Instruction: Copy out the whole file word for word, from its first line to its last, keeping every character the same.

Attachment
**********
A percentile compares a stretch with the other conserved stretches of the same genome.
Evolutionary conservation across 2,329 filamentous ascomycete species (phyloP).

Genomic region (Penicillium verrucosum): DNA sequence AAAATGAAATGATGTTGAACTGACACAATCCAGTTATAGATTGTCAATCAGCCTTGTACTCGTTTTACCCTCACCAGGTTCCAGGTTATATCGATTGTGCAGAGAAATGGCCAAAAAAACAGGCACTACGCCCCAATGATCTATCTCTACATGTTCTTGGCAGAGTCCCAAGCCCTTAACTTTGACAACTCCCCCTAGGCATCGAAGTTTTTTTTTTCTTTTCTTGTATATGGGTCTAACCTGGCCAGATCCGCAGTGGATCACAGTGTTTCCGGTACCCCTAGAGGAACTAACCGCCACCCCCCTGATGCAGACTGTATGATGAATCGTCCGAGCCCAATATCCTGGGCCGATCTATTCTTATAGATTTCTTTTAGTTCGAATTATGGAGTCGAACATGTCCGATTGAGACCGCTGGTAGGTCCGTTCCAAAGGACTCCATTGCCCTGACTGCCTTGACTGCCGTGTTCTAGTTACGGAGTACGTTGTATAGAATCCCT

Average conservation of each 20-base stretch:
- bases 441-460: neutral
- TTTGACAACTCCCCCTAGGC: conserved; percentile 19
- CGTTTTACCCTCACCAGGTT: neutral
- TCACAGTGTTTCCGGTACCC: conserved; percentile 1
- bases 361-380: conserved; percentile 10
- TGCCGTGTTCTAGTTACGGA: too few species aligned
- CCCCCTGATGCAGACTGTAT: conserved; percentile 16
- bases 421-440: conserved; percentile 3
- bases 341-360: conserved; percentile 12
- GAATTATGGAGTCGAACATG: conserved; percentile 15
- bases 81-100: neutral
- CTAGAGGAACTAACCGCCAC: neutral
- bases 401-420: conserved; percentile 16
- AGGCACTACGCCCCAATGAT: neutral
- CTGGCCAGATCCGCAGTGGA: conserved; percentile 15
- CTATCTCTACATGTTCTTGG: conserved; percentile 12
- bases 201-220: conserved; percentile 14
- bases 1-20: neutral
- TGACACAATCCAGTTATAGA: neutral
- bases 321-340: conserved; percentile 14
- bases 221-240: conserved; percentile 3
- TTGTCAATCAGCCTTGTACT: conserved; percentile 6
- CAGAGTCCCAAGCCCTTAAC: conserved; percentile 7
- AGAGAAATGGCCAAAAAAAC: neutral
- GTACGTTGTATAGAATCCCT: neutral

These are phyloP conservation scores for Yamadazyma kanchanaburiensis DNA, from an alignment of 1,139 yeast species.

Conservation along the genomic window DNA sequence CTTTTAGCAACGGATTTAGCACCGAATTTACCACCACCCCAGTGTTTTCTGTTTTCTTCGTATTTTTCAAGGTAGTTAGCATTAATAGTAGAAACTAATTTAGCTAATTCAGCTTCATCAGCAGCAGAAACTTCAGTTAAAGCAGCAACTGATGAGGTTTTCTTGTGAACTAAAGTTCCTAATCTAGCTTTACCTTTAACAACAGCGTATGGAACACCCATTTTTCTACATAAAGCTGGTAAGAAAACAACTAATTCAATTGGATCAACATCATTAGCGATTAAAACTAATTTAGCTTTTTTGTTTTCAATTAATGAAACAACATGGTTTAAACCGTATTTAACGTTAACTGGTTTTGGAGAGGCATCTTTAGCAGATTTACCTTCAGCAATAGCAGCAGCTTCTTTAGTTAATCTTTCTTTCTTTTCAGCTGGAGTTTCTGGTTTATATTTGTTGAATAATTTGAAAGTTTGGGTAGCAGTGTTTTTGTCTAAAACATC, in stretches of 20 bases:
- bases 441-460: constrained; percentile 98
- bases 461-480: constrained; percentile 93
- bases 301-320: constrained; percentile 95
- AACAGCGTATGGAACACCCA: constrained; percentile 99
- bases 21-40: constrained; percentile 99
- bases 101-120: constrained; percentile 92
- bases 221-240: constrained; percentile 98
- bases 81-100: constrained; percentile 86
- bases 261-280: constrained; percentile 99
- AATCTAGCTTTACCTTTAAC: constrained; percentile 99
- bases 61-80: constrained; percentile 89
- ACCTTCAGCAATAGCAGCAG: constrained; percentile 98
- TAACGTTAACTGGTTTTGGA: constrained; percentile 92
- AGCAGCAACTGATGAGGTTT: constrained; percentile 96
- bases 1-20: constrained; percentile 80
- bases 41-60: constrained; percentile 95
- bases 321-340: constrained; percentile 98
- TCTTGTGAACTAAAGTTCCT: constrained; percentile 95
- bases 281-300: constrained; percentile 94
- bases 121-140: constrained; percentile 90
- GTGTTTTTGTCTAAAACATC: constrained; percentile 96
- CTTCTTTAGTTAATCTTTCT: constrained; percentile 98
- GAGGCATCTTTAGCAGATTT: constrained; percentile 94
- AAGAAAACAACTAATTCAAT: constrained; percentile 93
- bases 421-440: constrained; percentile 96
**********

A percentile compares a stretch with the other conserved stretches of the same genome.
Evolutionary conservation across 2,329 filamentous ascomycete species (phyloP).

Genomic region (Penicillium verrucosum): DNA sequence AAAATGAAATGATGTTGAACTGACACAATCCAGTTATAGATTGTCAATCAGCCTTGTACTCGTTTTACCCTCACCAGGTTCCAGGTTATATCGATTGTGCAGAGAAATGGCCAAAAAAACAGGCACTACGCCCCAATGATCTATCTCTACATGTTCTTGGCAGAGTCCCAAGCCCTTAACTTTGACAACTCCCCCTAGGCATCGAAGTTTTTTTTTTCTTTTCTTGTATATGGGTCTAACCTGGCCAGATCCGCAGTGGATCACAGTGTTTCCGGTACCCCTAGAGGAACTAACCGCCACCCCCCTGATGCAGACTGTATGATGAATCGTCCGAGCCCAATATCCTGGGCCGATCTATTCTTATAGATTTCTTTTAGTTCGAATTATGGAGTCGAACATGTCCGATTGAGACCGCTGGTAGGTCCGTTCCAAAGGACTCCATTGCCCTGACTGCCTTGACTGCCGTGTTCTAGTTACGGAGTACGTTGTATAGAATCCCT

Average conservation of each 20-base stretch:
- bases 441-460: neutral
- TTTGACAACTCCCCCTAGGC: conserved; percentile 19
- CGTTTTACCCTCACCAGGTT: neutral
- TCACAGTGTTTCCGGTACCC: conserved; percentile 1
- bases 361-380: conserved; percentile 10
- TGCCGTGTTCTAGTTACGGA: too few species aligned
- CCCCCTGATGCAGACTGTAT: conserved; percentile 16
- bases 421-440: conserved; percentile 3
- bases 341-360: conserved; percentile 12
- GAATTATGGAGTCGAACATG: conserved; percentile 15
- bases 81-100: neutral
- CTAGAGGAACTAACCGCCAC: neutral
- bases 401-420: conserved; percentile 16
- AGGCACTACGCCCCAATGAT: neutral
- CTGGCCAGATCCGCAGTGGA: conserved; percentile 15
- CTATCTCTACATGTTCTTGG: conserved; percentile 12
- bases 201-220: conserved; percentile 14
- bases 1-20: neutral
- TGACACAATCCAGTTATAGA: neutral
- bases 321-340: conserved; percentile 14
- bases 221-240: conserved; percentile 3
- TTGTCAATCAGCCTTGTACT: conserved; percentile 6
- CAGAGTCCCAAGCCCTTAAC: conserved; percentile 7
- AGAGAAATGGCCAAAAAAAC: neutral
- GTACGTTGTATAGAATCCCT: neutral

These are phyloP conservation scores for Yamadazyma kanchanaburiensis DNA, from an alignment of 1,139 yeast species.

Conservation along the genomic window DNA sequence CTTTTAGCAACGGATTTAGCACCGAATTTACCACCACCCCAGTGTTTTCTGTTTTCTTCGTATTTTTCAAGGTAGTTAGCATTAATAGTAGAAACTAATTTAGCTAATTCAGCTTCATCAGCAGCAGAAACTTCAGTTAAAGCAGCAACTGATGAGGTTTTCTTGTGAACTAAAGTTCCTAATCTAGCTTTACCTTTAACAACAGCGTATGGAACACCCATTTTTCTACATAAAGCTGGTAAGAAAACAACTAATTCAATTGGATCAACATCATTAGCGATTAAAACTAATTTAGCTTTTTTGTTTTCAATTAATGAAACAACATGGTTTAAACCGTATTTAACGTTAACTGGTTTTGGAGAGGCATCTTTAGCAGATTTACCTTCAGCAATAGCAGCAGCTTCTTTAGTTAATCTTTCTTTCTTTTCAGCTGGAGTTTCTGGTTTATATTTGTTGAATAATTTGAAAGTTTGGGTAGCAGTGTTTTTGTCTAAAACATC, in stretches of 20 bases:
- bases 441-460: constrained; percentile 98
- bases 461-480: constrained; percentile 93
- bases 301-320: constrained; percentile 95
- AACAGCGTATGGAACACCCA: constrained; percentile 99
- bases 21-40: constrained; percentile 99
- bases 101-120: constrained; percentile 92
- bases 221-240: constrained; percentile 98
- bases 81-100: constrained; percentile 86
- bases 261-280: constrained; percentile 99
- AATCTAGCTTTACCTTTAAC: constrained; percentile 99
- bases 61-80: constrained; percentile 89
- ACCTTCAGCAATAGCAGCAG: constrained; percentile 98
- TAACGTTAACTGGTTTTGGA: constrained; percentile 92
- AGCAGCAACTGATGAGGTTT: constrained; percentile 96
- bases 1-20: constrained; percentile 80
- bases 41-60: constrained; percentile 95
- bases 321-340: constrained; percentile 98
- TCTTGTGAACTAAAGTTCCT: constrained; percentile 95
- bases 281-300: constrained; percentile 94
- bases 121-140: constrained; percentile 90
- GTGTTTTTGTCTAAAACATC: constrained; percentile 96
- CTTCTTTAGTTAATCTTTCT: constrained; percentile 98
- GAGGCATCTTTAGCAGATTT: constrained; percentile 94
- AAGAAAACAACTAATTCAAT: constrained; percentile 93
- bases 421-440: constrained; percentile 96